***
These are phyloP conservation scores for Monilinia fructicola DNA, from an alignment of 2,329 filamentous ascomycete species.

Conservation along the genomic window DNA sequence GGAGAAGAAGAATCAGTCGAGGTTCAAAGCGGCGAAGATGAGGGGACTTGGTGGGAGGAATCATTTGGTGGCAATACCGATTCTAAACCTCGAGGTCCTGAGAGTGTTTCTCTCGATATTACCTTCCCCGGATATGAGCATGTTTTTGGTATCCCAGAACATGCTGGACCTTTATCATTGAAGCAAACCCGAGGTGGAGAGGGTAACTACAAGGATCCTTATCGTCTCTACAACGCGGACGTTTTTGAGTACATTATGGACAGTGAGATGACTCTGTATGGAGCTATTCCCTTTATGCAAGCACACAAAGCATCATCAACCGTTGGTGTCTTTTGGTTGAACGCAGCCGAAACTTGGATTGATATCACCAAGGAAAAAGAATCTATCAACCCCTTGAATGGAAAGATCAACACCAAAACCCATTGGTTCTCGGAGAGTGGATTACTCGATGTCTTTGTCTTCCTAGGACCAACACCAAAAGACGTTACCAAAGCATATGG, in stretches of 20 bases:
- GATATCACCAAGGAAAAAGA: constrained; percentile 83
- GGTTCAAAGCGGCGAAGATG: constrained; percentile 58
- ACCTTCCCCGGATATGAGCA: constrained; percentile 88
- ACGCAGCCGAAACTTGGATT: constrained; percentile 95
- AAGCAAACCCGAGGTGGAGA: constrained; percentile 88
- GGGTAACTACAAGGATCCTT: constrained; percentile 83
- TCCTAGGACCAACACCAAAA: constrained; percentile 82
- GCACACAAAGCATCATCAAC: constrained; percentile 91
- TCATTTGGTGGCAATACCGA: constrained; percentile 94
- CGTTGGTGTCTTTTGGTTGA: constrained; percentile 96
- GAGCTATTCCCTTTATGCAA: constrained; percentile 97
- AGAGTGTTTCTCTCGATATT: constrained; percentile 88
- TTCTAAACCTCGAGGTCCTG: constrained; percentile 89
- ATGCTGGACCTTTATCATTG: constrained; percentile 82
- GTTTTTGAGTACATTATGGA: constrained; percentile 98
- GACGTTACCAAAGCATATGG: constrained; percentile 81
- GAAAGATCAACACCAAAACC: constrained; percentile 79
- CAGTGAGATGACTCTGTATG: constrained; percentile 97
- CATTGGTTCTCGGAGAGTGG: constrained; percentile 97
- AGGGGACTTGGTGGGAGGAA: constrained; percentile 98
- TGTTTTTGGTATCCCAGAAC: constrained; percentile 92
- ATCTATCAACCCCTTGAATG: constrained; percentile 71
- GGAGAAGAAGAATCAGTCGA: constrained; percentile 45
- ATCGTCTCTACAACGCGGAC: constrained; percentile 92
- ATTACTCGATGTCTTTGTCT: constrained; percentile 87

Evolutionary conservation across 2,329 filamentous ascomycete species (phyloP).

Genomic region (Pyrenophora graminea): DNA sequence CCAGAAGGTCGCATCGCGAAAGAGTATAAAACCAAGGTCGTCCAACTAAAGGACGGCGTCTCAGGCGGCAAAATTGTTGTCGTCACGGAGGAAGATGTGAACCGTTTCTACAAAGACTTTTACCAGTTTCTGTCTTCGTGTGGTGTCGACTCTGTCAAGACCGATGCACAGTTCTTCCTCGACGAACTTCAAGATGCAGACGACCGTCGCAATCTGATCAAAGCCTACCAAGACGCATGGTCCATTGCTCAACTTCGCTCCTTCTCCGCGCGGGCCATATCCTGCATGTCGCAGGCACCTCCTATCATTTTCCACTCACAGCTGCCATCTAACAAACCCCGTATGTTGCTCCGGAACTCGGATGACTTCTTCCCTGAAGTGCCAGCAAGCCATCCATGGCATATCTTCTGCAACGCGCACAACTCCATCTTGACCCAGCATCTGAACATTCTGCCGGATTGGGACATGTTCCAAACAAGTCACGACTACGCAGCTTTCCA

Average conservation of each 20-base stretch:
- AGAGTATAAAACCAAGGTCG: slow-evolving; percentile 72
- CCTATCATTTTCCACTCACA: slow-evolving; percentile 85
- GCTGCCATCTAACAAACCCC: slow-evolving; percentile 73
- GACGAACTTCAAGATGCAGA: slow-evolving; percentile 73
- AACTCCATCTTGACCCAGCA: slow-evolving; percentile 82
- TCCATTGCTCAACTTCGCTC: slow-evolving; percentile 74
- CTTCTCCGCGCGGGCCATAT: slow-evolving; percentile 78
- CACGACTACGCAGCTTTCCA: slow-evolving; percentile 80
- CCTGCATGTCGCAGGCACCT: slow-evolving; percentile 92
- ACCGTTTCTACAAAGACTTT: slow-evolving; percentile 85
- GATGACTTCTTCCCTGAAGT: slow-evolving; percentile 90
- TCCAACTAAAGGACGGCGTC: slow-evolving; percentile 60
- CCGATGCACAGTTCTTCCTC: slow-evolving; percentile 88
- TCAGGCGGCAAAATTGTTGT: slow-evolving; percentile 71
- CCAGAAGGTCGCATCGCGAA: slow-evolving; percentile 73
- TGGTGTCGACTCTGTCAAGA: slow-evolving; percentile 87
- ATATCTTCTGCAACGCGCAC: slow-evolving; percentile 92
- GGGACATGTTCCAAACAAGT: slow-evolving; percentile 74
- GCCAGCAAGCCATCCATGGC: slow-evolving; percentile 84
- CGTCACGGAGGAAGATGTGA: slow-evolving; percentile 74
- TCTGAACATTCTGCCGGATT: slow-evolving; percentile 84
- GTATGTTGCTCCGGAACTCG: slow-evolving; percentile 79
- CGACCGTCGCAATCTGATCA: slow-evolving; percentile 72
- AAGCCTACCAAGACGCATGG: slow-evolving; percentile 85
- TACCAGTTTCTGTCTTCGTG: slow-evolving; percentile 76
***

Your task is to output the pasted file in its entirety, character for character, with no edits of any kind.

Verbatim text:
These are phyloP conservation scores for Monilinia fructicola DNA, from an alignment of 2,329 filamentous ascomycete species.

Conservation along the genomic window DNA sequence GGAGAAGAAGAATCAGTCGAGGTTCAAAGCGGCGAAGATGAGGGGACTTGGTGGGAGGAATCATTTGGTGGCAATACCGATTCTAAACCTCGAGGTCCTGAGAGTGTTTCTCTCGATATTACCTTCCCCGGATATGAGCATGTTTTTGGTATCCCAGAACATGCTGGACCTTTATCATTGAAGCAAACCCGAGGTGGAGAGGGTAACTACAAGGATCCTTATCGTCTCTACAACGCGGACGTTTTTGAGTACATTATGGACAGTGAGATGACTCTGTATGGAGCTATTCCCTTTATGCAAGCACACAAAGCATCATCAACCGTTGGTGTCTTTTGGTTGAACGCAGCCGAAACTTGGATTGATATCACCAAGGAAAAAGAATCTATCAACCCCTTGAATGGAAAGATCAACACCAAAACCCATTGGTTCTCGGAGAGTGGATTACTCGATGTCTTTGTCTTCCTAGGACCAACACCAAAAGACGTTACCAAAGCATATGG, in stretches of 20 bases:
- GATATCACCAAGGAAAAAGA: constrained; percentile 83
- GGTTCAAAGCGGCGAAGATG: constrained; percentile 58
- ACCTTCCCCGGATATGAGCA: constrained; percentile 88
- ACGCAGCCGAAACTTGGATT: constrained; percentile 95
- AAGCAAACCCGAGGTGGAGA: constrained; percentile 88
- GGGTAACTACAAGGATCCTT: constrained; percentile 83
- TCCTAGGACCAACACCAAAA: constrained; percentile 82
- GCACACAAAGCATCATCAAC: constrained; percentile 91
- TCATTTGGTGGCAATACCGA: constrained; percentile 94
- CGTTGGTGTCTTTTGGTTGA: constrained; percentile 96
- GAGCTATTCCCTTTATGCAA: constrained; percentile 97
- AGAGTGTTTCTCTCGATATT: constrained; percentile 88
- TTCTAAACCTCGAGGTCCTG: constrained; percentile 89
- ATGCTGGACCTTTATCATTG: constrained; percentile 82
- GTTTTTGAGTACATTATGGA: constrained; percentile 98
- GACGTTACCAAAGCATATGG: constrained; percentile 81
- GAAAGATCAACACCAAAACC: constrained; percentile 79
- CAGTGAGATGACTCTGTATG: constrained; percentile 97
- CATTGGTTCTCGGAGAGTGG: constrained; percentile 97
- AGGGGACTTGGTGGGAGGAA: constrained; percentile 98
- TGTTTTTGGTATCCCAGAAC: constrained; percentile 92
- ATCTATCAACCCCTTGAATG: constrained; percentile 71
- GGAGAAGAAGAATCAGTCGA: constrained; percentile 45
- ATCGTCTCTACAACGCGGAC: constrained; percentile 92
- ATTACTCGATGTCTTTGTCT: constrained; percentile 87

Evolutionary conservation across 2,329 filamentous ascomycete species (phyloP).

Genomic region (Pyrenophora graminea): DNA sequence CCAGAAGGTCGCATCGCGAAAGAGTATAAAACCAAGGTCGTCCAACTAAAGGACGGCGTCTCAGGCGGCAAAATTGTTGTCGTCACGGAGGAAGATGTGAACCGTTTCTACAAAGACTTTTACCAGTTTCTGTCTTCGTGTGGTGTCGACTCTGTCAAGACCGATGCACAGTTCTTCCTCGACGAACTTCAAGATGCAGACGACCGTCGCAATCTGATCAAAGCCTACCAAGACGCATGGTCCATTGCTCAACTTCGCTCCTTCTCCGCGCGGGCCATATCCTGCATGTCGCAGGCACCTCCTATCATTTTCCACTCACAGCTGCCATCTAACAAACCCCGTATGTTGCTCCGGAACTCGGATGACTTCTTCCCTGAAGTGCCAGCAAGCCATCCATGGCATATCTTCTGCAACGCGCACAACTCCATCTTGACCCAGCATCTGAACATTCTGCCGGATTGGGACATGTTCCAAACAAGTCACGACTACGCAGCTTTCCA

Average conservation of each 20-base stretch:
- AGAGTATAAAACCAAGGTCG: slow-evolving; percentile 72
- CCTATCATTTTCCACTCACA: slow-evolving; percentile 85
- GCTGCCATCTAACAAACCCC: slow-evolving; percentile 73
- GACGAACTTCAAGATGCAGA: slow-evolving; percentile 73
- AACTCCATCTTGACCCAGCA: slow-evolving; percentile 82
- TCCATTGCTCAACTTCGCTC: slow-evolving; percentile 74
- CTTCTCCGCGCGGGCCATAT: slow-evolving; percentile 78
- CACGACTACGCAGCTTTCCA: slow-evolving; percentile 80
- CCTGCATGTCGCAGGCACCT: slow-evolving; percentile 92
- ACCGTTTCTACAAAGACTTT: slow-evolving; percentile 85
- GATGACTTCTTCCCTGAAGT: slow-evolving; percentile 90
- TCCAACTAAAGGACGGCGTC: slow-evolving; percentile 60
- CCGATGCACAGTTCTTCCTC: slow-evolving; percentile 88
- TCAGGCGGCAAAATTGTTGT: slow-evolving; percentile 71
- CCAGAAGGTCGCATCGCGAA: slow-evolving; percentile 73
- TGGTGTCGACTCTGTCAAGA: slow-evolving; percentile 87
- ATATCTTCTGCAACGCGCAC: slow-evolving; percentile 92
- GGGACATGTTCCAAACAAGT: slow-evolving; percentile 74
- GCCAGCAAGCCATCCATGGC: slow-evolving; percentile 84
- CGTCACGGAGGAAGATGTGA: slow-evolving; percentile 74
- TCTGAACATTCTGCCGGATT: slow-evolving; percentile 84
- GTATGTTGCTCCGGAACTCG: slow-evolving; percentile 79
- CGACCGTCGCAATCTGATCA: slow-evolving; percentile 72
- AAGCCTACCAAGACGCATGG: slow-evolving; percentile 85
- TACCAGTTTCTGTCTTCGTG: slow-evolving; percentile 76